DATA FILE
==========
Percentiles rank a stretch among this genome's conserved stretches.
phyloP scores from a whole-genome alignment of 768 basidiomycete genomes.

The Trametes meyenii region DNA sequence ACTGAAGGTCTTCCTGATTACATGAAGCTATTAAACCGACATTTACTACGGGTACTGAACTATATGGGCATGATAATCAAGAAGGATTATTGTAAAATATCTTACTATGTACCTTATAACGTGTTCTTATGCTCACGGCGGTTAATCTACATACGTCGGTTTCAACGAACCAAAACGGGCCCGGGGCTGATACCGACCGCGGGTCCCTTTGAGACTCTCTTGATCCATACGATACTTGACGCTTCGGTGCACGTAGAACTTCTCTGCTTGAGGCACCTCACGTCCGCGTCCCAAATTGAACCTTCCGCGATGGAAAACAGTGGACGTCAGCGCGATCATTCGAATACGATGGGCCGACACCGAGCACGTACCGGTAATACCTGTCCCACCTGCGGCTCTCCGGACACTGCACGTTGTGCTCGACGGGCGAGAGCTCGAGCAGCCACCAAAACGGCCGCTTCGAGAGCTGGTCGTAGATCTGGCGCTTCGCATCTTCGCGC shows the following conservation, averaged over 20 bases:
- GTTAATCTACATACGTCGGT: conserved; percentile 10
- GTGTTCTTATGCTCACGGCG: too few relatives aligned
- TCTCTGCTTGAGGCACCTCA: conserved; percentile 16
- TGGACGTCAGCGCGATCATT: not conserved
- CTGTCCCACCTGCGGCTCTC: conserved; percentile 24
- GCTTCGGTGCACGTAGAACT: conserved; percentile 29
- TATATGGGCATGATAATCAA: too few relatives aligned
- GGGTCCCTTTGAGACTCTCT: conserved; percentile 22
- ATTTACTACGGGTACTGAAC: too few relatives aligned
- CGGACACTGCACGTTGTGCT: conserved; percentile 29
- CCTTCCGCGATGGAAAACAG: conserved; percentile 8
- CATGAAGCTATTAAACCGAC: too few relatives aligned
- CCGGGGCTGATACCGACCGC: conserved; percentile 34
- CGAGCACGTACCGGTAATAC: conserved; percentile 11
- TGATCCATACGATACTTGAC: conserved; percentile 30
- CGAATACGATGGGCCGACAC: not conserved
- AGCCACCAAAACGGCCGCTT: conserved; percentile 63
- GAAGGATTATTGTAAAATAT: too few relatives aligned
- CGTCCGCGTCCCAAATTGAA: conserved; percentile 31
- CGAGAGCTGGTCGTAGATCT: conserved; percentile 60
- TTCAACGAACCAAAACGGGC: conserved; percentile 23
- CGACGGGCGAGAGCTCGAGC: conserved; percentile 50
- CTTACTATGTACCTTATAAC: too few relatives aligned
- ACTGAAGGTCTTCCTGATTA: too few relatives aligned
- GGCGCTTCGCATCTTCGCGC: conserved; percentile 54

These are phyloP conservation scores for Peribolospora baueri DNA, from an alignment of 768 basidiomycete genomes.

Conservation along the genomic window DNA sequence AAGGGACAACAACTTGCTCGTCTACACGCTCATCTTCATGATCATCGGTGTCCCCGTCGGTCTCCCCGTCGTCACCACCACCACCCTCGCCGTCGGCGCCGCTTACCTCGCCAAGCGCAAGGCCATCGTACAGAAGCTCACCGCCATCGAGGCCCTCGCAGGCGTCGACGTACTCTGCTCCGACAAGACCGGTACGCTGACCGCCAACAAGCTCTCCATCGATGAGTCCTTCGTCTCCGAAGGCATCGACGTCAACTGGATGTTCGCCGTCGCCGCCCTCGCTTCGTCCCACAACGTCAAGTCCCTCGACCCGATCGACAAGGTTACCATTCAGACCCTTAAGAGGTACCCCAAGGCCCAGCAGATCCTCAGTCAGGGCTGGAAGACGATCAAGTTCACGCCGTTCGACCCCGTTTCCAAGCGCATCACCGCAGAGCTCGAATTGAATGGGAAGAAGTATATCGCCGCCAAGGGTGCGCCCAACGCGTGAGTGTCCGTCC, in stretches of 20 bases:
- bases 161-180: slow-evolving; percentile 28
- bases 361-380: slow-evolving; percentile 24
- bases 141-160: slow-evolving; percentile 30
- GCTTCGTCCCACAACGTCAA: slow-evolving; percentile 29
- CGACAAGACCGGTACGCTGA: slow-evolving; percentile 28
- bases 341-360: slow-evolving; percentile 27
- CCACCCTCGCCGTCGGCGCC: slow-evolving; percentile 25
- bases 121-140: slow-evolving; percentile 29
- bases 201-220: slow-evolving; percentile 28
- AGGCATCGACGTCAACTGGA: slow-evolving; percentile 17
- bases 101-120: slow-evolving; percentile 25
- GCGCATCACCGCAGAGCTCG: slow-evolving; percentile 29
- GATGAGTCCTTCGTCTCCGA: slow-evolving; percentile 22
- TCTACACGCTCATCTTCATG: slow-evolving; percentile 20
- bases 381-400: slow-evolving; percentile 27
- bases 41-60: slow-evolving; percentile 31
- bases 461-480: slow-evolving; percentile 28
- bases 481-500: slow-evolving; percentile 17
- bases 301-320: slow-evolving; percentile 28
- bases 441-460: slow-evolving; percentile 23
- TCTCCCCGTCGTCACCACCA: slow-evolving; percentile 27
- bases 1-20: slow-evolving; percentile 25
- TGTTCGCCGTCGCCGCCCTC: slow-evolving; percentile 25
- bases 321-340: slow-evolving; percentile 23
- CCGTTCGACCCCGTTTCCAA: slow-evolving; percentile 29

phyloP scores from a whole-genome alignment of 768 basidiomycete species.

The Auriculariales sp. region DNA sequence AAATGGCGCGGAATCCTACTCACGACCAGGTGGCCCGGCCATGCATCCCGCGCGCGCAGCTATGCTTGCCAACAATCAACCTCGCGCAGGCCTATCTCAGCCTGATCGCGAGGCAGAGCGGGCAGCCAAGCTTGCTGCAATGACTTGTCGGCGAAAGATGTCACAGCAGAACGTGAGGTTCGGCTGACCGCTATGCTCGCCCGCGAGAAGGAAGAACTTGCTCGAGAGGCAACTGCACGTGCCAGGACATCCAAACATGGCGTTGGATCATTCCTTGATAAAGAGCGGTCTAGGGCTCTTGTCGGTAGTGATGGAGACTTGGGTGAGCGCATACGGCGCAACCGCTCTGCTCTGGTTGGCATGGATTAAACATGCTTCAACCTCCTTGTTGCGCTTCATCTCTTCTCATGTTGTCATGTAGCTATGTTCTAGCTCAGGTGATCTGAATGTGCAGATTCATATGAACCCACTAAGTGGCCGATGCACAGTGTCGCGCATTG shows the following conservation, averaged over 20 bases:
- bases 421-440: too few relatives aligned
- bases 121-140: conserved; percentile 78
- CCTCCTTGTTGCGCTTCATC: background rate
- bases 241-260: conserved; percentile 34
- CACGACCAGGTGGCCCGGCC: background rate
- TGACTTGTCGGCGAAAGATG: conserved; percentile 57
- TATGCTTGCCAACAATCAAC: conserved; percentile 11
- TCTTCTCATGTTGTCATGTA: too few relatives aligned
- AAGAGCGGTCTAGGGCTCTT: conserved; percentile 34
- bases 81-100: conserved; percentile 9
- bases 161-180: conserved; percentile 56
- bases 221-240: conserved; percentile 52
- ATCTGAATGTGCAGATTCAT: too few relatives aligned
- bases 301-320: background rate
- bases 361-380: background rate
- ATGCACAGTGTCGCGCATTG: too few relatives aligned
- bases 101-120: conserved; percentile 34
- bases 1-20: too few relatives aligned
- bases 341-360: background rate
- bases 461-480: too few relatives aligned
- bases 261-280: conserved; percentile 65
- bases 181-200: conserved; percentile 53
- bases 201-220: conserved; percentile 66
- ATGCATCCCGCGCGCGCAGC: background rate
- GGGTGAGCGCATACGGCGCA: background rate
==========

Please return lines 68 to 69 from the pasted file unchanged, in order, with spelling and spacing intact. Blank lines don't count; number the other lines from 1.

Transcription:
- bases 161-180: conserved; percentile 56
- bases 221-240: conserved; percentile 52